A new task force will look into how to improve the safety at large Houston-area events in the hopes of avoiding another tragedy like last year’s deadly Astroworld music festival, officials said Wednesday.
The task force will review possible safety upgrades, look at ways of improving communication between different agencies and departments and make recommendations “to ensure consistent operational standards for future events,” Mayor Sylvester Turner said.
Questions have been raised about a possible lack of coordination between officials who work for the city of Houston and surrounding Harris County, and festival promoter Live Nation over several issues before the Nov. 5 concert. Among the questions were whether there was sufficient security and medical personnel and whether there was sufficient coordinated planning for responding to emergency situations like the massive crowd surge that led to 10 deaths.
“We know that the city and county can do better,” Turner said.
The 10 people who died were among 50,000 who attended the festival headlined by rapper Travis Scott.
Those killed died from compression asphyxia. A medical expert said the pressure from the crowd surge was so great that it quickly squeezed all the air from the victims’ lungs, causing them to pass out within a minute or so and die because critical organs were depleted of oxygen.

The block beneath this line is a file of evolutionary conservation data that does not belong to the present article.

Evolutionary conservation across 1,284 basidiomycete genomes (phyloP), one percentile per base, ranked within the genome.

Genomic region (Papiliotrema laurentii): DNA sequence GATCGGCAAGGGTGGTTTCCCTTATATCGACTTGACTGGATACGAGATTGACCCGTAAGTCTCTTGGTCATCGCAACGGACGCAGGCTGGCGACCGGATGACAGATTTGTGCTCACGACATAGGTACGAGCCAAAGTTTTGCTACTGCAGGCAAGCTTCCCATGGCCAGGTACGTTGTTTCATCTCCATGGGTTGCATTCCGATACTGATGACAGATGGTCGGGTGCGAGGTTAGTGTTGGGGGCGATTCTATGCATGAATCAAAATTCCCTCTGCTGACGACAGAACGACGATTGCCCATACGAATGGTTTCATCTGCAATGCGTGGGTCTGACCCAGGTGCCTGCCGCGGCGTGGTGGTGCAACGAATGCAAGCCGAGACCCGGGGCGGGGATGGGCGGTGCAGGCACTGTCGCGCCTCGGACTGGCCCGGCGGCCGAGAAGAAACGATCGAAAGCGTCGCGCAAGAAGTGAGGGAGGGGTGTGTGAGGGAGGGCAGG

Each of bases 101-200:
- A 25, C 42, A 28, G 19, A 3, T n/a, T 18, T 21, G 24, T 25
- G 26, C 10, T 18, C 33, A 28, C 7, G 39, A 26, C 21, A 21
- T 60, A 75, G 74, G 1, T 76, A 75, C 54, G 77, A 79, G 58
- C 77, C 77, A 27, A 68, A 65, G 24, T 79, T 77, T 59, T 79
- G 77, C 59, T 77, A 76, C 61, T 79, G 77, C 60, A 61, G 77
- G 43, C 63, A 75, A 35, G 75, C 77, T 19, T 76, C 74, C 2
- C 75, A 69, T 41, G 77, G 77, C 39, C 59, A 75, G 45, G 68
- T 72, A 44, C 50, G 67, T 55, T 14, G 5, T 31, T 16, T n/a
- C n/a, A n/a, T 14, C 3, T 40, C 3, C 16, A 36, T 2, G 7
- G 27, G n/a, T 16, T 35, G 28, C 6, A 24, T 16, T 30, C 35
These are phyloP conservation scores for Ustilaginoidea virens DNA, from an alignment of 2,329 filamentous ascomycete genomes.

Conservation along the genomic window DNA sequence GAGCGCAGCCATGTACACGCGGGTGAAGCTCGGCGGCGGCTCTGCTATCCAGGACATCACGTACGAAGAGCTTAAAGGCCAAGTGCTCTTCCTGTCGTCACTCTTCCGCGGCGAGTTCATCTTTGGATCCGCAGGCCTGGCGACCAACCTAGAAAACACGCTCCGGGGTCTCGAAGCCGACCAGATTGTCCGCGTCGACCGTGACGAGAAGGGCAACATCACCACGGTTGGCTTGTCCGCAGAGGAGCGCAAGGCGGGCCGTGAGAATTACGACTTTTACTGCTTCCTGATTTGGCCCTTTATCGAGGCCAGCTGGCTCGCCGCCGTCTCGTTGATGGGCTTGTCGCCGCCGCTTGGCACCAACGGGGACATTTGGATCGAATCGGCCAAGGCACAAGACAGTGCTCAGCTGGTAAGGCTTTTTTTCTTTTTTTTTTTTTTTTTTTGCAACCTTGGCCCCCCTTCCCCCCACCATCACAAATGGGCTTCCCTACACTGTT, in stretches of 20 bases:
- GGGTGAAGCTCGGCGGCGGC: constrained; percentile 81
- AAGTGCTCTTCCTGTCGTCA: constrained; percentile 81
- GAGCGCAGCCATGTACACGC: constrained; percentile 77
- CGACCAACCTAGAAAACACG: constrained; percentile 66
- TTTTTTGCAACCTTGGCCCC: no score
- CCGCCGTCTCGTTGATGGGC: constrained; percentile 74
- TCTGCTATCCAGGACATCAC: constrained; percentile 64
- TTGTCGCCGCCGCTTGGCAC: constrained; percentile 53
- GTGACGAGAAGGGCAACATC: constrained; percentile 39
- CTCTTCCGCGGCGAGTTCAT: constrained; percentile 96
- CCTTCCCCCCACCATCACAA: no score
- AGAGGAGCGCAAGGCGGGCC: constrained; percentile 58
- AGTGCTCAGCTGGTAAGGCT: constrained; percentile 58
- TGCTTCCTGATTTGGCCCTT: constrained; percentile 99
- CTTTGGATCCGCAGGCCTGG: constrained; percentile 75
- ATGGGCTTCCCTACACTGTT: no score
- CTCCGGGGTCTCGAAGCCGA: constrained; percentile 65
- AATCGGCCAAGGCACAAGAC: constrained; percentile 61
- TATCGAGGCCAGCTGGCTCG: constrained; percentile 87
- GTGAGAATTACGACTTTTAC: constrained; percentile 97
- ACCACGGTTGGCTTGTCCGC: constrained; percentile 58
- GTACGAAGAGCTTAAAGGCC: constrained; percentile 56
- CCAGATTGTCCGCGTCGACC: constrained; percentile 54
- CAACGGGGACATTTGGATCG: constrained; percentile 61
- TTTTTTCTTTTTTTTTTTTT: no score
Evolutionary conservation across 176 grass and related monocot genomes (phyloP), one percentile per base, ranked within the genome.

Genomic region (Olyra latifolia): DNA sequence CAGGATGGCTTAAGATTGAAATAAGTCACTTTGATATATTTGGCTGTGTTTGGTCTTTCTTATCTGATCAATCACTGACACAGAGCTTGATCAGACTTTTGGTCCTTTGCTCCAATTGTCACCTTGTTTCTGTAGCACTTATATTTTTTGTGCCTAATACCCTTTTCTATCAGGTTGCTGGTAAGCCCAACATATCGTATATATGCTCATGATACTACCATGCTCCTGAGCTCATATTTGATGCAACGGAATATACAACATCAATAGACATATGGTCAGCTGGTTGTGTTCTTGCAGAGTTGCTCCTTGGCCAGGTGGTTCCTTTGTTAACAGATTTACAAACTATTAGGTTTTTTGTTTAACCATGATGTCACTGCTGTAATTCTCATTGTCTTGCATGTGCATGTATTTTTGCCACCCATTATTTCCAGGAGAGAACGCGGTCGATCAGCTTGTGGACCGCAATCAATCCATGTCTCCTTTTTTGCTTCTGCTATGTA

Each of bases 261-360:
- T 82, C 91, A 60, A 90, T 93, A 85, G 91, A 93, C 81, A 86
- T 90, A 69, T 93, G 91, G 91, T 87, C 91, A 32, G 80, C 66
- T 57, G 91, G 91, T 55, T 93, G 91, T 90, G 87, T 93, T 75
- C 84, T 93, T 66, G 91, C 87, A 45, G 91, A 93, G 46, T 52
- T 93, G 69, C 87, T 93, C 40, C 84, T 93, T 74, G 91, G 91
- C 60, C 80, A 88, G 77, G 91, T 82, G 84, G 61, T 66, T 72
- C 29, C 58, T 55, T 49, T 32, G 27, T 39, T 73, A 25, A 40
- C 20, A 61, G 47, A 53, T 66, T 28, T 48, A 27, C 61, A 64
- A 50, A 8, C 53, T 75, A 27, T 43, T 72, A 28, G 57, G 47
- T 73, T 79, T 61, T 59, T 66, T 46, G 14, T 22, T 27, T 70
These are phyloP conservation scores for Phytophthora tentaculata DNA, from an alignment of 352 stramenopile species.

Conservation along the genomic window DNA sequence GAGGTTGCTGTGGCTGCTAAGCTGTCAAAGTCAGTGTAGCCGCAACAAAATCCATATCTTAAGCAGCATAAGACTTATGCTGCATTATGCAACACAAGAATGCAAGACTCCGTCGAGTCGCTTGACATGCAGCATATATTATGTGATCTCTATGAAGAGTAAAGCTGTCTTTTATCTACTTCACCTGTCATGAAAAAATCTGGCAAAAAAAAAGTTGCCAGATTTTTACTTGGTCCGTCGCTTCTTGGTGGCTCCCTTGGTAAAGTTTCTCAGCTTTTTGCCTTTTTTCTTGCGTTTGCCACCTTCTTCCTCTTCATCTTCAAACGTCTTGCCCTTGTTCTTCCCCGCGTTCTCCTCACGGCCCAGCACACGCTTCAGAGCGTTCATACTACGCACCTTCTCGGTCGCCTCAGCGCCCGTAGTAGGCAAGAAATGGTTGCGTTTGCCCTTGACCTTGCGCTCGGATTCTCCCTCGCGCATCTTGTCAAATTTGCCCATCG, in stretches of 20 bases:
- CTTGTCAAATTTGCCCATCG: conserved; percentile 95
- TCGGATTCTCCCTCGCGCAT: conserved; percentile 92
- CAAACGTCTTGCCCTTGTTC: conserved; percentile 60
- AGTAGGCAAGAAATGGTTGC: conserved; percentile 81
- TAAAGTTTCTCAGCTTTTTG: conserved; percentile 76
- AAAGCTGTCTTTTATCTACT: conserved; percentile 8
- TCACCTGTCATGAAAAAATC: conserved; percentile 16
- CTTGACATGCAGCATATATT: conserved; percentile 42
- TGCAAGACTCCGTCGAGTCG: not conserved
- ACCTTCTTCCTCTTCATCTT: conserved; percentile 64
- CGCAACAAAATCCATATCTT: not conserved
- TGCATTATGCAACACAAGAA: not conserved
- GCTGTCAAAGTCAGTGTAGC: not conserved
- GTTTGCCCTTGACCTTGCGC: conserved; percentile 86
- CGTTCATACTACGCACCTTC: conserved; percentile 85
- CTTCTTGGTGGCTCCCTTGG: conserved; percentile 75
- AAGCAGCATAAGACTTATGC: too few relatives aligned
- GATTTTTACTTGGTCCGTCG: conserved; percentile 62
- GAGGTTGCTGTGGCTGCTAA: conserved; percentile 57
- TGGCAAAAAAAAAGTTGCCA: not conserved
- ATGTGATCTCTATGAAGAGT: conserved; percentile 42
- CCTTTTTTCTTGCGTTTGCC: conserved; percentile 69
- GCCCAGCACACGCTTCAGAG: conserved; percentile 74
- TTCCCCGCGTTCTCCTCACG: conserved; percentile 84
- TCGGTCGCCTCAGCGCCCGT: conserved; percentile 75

Those who died ranged in age from 9 to 27 years old. Roughly 300 people were injured and treated at the scene, and 25 were taken to hospitals.
Harris County Commissioner Adrian Garcia said he hopes the task force will help resolve any fears people might have about the safety of Houston-area events.
“I want this task force to resolve concerns of parents throughout our region, that if they’re coming to an event, whether inside the county or inside the city, that they know that there has been a great deal of thought put into the safety and well-being of all attendees at these respective events,” Garcia said.
The task force is set to meet monthly, but no date was given for when its members hoped to finish their work.
When asked by reporters how much of the task force’s work would focus on figuring out what went wrong at the Astroworld festival and what coordination among the various parties wasn’t done, Turner said the group would look to the future and not back at any one event. He said the task force would not interfere with the criminal investigation of the Astroworld concert that’s being led by Houston police.
More than 400 lawsuits have been filed over injuries and deaths at the concert, including many against Live Nation and Scott.
Last month, the Texas Judicial Panel on Multidistrict Litigation, which is overseen by the Texas Supreme Court, agreed to consolidate the lawsuits and let them be handled by one judge as the cases proceed through the court system. The panel hasn’t yet chosen a judge.
The U.S. House Oversight and Reform Committee in December announced it was investigating Live Nation’s role in the deadly concert.